Contra Costa Times
Sunday, May 24, 1998
Dual-Immersion Programs Unintended Targets of Prop.
BERKELEY -- In class, the children are Enrique, Alejandro and Mateo. At home, they are Henry, Alexander and Matthew.
They spend every day in a kindergarten classroom at Columbus Elementary School, where their teacher speaks Spanish almost exclusively, and two-thirds of their classmates do, too. Their parents signed them up for this special program, which is so popular that two out of every three applicants for next year will be turned away.
Theirs is a two-way or dual immersion class -- one of a handful in the Bay Area. The two-way model takes an equal number of English- and foreign language-speaking kindergartners with the goal of developing a class of fully bilingual children by the time they leave elementary school after fifth grade.
Under Prop. 227, the ballot measure that proposes to teach all limited-English students only in one-year English immersion classrooms, these six-year two-way programs would be in jeopardy. Parents could use a prescribed waiver process to keep their children in two-way programs, but only if they met certain requirements, such as special educational needs.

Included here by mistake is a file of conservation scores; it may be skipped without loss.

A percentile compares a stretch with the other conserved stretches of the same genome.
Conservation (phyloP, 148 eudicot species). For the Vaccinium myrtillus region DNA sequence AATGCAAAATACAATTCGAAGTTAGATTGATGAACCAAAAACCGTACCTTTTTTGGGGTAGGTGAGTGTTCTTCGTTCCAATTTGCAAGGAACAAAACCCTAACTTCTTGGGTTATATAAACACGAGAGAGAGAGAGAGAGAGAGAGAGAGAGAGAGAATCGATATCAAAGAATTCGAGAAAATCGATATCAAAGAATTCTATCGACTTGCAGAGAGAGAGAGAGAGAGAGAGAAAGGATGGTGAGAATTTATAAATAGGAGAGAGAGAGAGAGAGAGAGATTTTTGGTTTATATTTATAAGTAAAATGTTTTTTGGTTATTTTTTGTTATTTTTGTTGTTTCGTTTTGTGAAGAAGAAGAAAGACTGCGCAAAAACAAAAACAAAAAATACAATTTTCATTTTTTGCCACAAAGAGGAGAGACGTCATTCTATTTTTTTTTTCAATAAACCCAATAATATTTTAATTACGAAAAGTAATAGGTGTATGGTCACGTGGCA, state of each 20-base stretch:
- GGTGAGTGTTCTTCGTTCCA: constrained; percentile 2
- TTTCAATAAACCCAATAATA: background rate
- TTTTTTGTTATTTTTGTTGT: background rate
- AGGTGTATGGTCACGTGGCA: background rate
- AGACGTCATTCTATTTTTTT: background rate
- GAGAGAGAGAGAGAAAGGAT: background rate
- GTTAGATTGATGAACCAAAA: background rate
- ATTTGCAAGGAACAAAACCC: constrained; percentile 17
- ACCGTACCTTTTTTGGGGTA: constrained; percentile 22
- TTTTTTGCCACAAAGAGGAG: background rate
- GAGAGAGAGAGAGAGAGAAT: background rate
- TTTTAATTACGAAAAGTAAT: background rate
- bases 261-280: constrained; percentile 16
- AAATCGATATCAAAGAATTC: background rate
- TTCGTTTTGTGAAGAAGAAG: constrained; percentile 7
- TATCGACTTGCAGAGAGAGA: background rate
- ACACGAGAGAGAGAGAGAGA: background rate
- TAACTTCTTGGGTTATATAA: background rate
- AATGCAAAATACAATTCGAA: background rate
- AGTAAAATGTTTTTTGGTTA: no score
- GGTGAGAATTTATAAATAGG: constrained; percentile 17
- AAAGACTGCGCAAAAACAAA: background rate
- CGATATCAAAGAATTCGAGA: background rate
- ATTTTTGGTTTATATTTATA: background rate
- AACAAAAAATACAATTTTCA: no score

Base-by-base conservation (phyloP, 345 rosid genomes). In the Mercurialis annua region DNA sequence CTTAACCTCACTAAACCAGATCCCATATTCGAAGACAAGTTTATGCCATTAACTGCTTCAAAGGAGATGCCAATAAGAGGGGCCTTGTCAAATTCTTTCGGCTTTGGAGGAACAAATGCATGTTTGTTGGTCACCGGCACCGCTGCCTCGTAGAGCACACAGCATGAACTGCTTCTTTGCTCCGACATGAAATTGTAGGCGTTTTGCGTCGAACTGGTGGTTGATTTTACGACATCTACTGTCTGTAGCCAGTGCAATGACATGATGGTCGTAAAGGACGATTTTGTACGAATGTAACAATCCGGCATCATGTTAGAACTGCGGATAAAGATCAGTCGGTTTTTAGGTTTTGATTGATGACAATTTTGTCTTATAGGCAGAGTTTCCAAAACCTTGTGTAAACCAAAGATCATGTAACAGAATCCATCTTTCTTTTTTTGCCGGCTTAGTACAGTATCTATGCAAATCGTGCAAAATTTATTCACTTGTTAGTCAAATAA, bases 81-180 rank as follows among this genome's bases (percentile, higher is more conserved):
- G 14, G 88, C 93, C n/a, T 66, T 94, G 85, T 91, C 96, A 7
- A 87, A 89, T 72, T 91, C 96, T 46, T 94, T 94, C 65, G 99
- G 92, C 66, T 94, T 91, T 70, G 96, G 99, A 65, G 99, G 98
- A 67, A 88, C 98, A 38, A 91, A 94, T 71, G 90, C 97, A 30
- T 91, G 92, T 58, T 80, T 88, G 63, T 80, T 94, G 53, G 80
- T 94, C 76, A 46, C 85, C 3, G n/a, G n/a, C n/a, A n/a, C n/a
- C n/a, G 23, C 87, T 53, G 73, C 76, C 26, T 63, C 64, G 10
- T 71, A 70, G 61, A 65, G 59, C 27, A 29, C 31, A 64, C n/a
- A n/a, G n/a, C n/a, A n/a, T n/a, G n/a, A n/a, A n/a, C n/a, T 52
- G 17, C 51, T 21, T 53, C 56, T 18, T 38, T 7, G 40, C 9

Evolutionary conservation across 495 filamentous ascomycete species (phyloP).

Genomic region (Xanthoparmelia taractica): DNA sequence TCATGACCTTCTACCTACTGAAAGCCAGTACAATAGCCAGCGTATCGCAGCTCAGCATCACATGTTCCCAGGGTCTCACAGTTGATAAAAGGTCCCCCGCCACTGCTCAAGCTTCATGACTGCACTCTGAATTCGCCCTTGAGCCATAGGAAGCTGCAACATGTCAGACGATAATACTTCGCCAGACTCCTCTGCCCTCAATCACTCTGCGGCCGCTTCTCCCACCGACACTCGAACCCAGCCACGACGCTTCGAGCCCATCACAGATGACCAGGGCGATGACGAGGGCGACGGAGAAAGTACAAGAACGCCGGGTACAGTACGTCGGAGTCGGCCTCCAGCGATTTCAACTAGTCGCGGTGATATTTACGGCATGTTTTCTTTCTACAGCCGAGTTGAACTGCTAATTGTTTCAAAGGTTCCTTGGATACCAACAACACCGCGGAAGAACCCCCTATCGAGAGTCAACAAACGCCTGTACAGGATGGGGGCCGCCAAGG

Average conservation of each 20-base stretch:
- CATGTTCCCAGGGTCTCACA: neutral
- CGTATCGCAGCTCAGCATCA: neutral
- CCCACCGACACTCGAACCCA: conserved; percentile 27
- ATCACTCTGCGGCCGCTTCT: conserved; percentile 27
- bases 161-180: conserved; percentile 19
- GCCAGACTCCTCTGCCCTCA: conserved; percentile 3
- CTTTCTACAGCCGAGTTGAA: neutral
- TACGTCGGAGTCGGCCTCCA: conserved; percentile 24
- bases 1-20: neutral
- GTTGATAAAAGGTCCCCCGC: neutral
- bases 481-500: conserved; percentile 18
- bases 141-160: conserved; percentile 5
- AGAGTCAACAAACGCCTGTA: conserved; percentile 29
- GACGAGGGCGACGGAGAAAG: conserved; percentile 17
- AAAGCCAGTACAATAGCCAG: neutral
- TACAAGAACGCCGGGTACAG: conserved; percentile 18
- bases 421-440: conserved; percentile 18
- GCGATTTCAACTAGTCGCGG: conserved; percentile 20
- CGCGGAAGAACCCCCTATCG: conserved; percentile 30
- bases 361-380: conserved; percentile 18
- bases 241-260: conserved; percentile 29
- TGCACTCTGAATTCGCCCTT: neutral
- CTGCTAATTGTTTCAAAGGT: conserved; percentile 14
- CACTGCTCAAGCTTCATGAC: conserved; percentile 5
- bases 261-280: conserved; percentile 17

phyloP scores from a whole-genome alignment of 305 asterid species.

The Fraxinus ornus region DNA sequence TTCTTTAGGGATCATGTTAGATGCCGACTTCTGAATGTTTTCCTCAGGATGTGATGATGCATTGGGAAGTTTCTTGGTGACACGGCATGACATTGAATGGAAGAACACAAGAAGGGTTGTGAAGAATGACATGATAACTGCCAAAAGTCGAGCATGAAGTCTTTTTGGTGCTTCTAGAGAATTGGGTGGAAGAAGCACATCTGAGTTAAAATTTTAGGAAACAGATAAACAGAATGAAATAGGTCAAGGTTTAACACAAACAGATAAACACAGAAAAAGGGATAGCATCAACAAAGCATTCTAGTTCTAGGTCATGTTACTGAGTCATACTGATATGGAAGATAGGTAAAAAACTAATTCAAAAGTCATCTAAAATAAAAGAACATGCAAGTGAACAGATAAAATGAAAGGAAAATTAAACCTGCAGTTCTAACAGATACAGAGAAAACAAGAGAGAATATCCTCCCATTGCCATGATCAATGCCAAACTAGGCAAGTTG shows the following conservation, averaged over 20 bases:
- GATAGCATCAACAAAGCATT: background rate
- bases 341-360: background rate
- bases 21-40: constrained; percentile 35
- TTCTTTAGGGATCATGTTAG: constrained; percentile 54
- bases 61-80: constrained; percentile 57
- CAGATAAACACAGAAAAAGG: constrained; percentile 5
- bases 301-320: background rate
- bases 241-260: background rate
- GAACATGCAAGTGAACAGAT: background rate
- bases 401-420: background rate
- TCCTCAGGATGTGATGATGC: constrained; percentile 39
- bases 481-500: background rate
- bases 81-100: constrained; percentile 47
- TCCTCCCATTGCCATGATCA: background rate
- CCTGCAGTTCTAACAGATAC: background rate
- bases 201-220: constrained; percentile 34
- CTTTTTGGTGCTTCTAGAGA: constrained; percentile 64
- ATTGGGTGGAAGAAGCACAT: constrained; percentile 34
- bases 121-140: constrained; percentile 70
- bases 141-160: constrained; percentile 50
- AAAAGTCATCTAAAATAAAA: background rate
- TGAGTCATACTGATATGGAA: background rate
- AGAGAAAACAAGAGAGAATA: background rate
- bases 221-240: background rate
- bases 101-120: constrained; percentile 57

These two-way programs are not the intended target of Prop. 227, because they are both relatively rare -- about 60 in California, and just over 200 nationwide -- and viewed as innovative enrichment programs. Prop. 227 proposes to do away with traditional bilingual education, in which teachers use their students' native language so that children do not fall behind academically while they are learning English. The prime criticism of bilingual education is that it does not move children quickly or efficiently enough toward English literacy.
In two-way programs, the emphasis is on the end result. The speed of second-language acquisition is not an issue, and the students are not expected to be truly fluent in a second language until fourth grade. Not only do children learn language formally, in the classroom setting, but they also learn "playground" language, because they are socializing with their classmates.